Because then there was no point to go to the effort of making the modules so complicated and interchangeable so that your box can be only exactly what you want it to be and that you, can consciously, decide on what you actually want in there; and the installer even only actually inserts what you use, instead of just throwing in the whole thing every time.
Like any other UI element, not paying careful attention to how it blocks off the map from being usable is why there’s not a small number of people who just turn off the unit panel in preference of burst mode. There’s a lot of too-big boxes that have information that isn’t super relevant for the game that people actually design.
I hold the possibly weird view that if someone’s using something, they should use it the way the person who made it intended. And in the case of this hack, that’d be… by actually designing one’s own, thinking through “what things do I need here”, and then making the box be that way.
Which, in turn, means I think the FEB implementation is bad, because it takes a huge part of the point and misses it since you can’t make your own box with it, and is therefore not actually modular at all.
An easy example of why I think this matters would be whether or not the box has full inventory, equipped item, or nothing displayed - as whether that’s important or not is not merely very differently important based on the design of the game, but is even co-dependent on other hacks that are present. If enemies never have more than 2 items, and only one of them is ever a weapon, then you basically never need to see their inventory, and if you have drop-or-steal displays on the map sprites, then you actually don’t have a need to see a reminder of the fact every time you hover them.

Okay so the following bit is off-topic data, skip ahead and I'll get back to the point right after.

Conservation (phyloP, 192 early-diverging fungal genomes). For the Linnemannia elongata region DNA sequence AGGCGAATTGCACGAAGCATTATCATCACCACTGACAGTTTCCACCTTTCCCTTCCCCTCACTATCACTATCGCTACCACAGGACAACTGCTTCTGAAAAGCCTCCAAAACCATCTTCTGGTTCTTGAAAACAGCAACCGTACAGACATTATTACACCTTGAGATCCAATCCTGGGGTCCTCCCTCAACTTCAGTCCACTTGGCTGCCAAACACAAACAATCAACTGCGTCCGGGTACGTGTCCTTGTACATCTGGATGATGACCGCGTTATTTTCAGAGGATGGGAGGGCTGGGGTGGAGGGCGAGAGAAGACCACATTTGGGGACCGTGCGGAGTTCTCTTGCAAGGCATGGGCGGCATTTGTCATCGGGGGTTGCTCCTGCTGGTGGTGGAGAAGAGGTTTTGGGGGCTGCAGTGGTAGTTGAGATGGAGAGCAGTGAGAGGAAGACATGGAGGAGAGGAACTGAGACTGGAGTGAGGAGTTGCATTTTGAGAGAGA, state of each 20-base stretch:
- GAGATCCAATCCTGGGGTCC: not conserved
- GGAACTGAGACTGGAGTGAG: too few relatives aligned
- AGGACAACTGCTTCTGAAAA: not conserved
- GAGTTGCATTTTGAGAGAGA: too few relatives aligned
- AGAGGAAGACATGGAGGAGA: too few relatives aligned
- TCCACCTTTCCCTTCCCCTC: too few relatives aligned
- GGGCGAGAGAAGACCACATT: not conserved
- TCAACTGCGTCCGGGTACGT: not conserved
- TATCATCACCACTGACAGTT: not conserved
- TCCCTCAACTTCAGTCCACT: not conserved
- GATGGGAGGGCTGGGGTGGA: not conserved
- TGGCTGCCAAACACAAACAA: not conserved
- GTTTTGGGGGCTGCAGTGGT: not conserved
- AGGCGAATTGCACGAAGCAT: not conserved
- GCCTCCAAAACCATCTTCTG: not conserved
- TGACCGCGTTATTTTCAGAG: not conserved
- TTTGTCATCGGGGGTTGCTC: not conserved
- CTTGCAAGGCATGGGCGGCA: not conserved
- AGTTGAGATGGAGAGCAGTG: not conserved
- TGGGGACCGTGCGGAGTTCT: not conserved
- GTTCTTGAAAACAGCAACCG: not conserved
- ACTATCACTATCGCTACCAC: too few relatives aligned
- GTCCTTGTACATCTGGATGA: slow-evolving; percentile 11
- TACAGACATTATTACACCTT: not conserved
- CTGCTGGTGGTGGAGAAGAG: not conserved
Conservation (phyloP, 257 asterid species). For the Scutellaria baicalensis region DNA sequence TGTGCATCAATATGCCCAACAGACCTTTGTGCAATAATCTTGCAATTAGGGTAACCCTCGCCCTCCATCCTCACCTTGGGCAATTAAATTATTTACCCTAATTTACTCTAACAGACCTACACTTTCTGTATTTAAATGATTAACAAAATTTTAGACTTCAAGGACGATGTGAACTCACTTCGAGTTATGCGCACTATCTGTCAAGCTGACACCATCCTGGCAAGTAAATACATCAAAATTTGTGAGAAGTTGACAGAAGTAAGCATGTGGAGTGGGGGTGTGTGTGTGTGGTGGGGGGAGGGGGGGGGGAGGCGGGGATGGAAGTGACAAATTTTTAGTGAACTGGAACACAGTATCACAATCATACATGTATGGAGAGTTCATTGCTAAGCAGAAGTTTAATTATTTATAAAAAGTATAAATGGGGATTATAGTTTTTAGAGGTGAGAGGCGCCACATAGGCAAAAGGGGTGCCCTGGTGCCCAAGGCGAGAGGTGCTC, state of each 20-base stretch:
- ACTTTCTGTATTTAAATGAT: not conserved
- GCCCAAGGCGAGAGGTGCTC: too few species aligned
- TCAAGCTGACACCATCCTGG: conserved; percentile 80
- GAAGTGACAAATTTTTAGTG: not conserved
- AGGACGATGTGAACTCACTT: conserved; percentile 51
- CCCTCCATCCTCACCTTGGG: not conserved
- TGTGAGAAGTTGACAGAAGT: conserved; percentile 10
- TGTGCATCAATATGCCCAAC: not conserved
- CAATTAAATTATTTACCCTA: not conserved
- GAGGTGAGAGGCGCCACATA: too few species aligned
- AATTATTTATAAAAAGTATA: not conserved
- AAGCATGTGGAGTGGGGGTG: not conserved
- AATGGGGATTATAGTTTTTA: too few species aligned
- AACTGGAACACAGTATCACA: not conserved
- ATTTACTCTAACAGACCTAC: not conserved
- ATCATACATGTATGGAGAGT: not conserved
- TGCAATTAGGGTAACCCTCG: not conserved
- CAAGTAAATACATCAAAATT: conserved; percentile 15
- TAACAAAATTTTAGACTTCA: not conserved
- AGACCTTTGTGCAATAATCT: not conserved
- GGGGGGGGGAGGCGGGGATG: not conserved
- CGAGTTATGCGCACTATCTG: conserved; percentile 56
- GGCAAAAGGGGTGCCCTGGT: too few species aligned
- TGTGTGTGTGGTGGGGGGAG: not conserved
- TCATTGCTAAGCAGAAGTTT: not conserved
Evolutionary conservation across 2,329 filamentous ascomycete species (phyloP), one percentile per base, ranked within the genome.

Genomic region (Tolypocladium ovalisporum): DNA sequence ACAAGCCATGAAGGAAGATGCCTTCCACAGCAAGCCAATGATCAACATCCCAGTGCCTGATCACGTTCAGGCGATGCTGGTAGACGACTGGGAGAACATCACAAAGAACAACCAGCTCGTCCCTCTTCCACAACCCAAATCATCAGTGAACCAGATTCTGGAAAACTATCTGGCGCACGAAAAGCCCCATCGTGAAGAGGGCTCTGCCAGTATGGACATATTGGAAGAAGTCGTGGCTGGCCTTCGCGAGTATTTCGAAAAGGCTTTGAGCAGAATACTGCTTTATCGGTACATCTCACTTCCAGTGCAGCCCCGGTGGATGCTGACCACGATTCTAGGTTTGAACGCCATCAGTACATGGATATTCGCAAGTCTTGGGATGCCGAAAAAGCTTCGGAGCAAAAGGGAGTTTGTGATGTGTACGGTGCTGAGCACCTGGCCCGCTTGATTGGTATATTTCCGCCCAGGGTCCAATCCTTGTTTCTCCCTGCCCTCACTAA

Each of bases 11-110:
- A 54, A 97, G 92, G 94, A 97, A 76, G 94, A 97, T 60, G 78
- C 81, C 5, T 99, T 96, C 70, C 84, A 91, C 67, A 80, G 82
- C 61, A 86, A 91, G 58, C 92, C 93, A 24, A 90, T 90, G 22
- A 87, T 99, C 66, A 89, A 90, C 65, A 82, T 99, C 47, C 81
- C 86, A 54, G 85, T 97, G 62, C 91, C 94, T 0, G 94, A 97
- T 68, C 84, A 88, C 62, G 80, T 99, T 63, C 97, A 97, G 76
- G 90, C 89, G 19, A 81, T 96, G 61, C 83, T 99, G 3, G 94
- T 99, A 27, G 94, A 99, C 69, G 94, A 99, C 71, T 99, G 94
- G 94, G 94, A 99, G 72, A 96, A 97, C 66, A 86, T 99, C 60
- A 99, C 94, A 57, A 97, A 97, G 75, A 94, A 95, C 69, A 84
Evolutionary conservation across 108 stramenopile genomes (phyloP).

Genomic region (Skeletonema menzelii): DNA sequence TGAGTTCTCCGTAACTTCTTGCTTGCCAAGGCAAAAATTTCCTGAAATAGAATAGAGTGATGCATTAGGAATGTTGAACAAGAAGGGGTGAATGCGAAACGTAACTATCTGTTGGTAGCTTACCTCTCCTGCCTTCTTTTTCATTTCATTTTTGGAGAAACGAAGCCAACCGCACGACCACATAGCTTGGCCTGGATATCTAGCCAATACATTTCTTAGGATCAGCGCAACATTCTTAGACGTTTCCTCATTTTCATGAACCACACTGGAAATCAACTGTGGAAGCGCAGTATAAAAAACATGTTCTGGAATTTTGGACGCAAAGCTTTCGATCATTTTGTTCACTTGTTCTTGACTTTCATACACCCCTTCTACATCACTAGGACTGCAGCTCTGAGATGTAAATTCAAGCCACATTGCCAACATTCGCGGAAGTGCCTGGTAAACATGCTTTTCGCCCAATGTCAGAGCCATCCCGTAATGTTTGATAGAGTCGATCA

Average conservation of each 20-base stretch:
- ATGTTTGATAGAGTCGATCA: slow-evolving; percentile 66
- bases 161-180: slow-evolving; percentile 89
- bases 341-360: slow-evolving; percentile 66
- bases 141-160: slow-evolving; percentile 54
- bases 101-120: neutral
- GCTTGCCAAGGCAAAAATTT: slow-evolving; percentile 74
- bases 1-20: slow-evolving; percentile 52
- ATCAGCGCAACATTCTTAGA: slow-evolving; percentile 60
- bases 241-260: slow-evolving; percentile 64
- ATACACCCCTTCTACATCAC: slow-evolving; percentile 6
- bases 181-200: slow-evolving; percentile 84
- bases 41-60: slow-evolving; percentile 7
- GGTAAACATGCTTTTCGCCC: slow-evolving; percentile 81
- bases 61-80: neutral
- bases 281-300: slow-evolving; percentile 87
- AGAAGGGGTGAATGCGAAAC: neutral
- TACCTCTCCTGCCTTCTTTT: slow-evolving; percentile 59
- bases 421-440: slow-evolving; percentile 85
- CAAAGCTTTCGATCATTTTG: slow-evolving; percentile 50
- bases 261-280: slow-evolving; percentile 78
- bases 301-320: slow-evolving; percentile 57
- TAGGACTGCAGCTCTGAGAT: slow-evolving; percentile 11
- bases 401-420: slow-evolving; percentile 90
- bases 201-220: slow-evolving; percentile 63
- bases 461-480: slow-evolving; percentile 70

To me it’s synonymous with spending a hundred hours making the whole alphabet but then you watch people use ABFLOU and say buffalo buffalo buffalo buffalo buffalo buffalo buffalo instead of something that would be comprehensible to people that are not familiar with obscure – homonyms? homophones? was it both? – weird linguistic ideas or concepts.
Which is a huge loss when you could say “This bison is an animal that lives in Buffalo and is bullied by other animals of its kind that also live in Buffalo that themselves bully others.” It’s a better more useful sentence for everyone involved.
And thus, it is a huge loss: Zane’s work is not used to its potential and instead people are doing things without thinking.
For a comparison, this is the same level of issue as how people would install some version of the fe8u skill system and then proceed to not change anything, which shockingly enough, wasn’t very good, because unsurprisingly, it wasn’t really made to be used that way.
On a personal level, that’s basically synonymous with “I didn’t care about my game” - And if you the creator didn’t, why should I?
I am incapable of making the following remarks sound as un-pithy as I desire, it’s not my intention to be blithe here, I just edit it and it sounds not like what I mean and then I edit it and it sounds not cogent but mean, then I edit it and it becomes word-vomit and etc etc; so I apologize for how these come off - I am primarily trying to not write thrice what I need.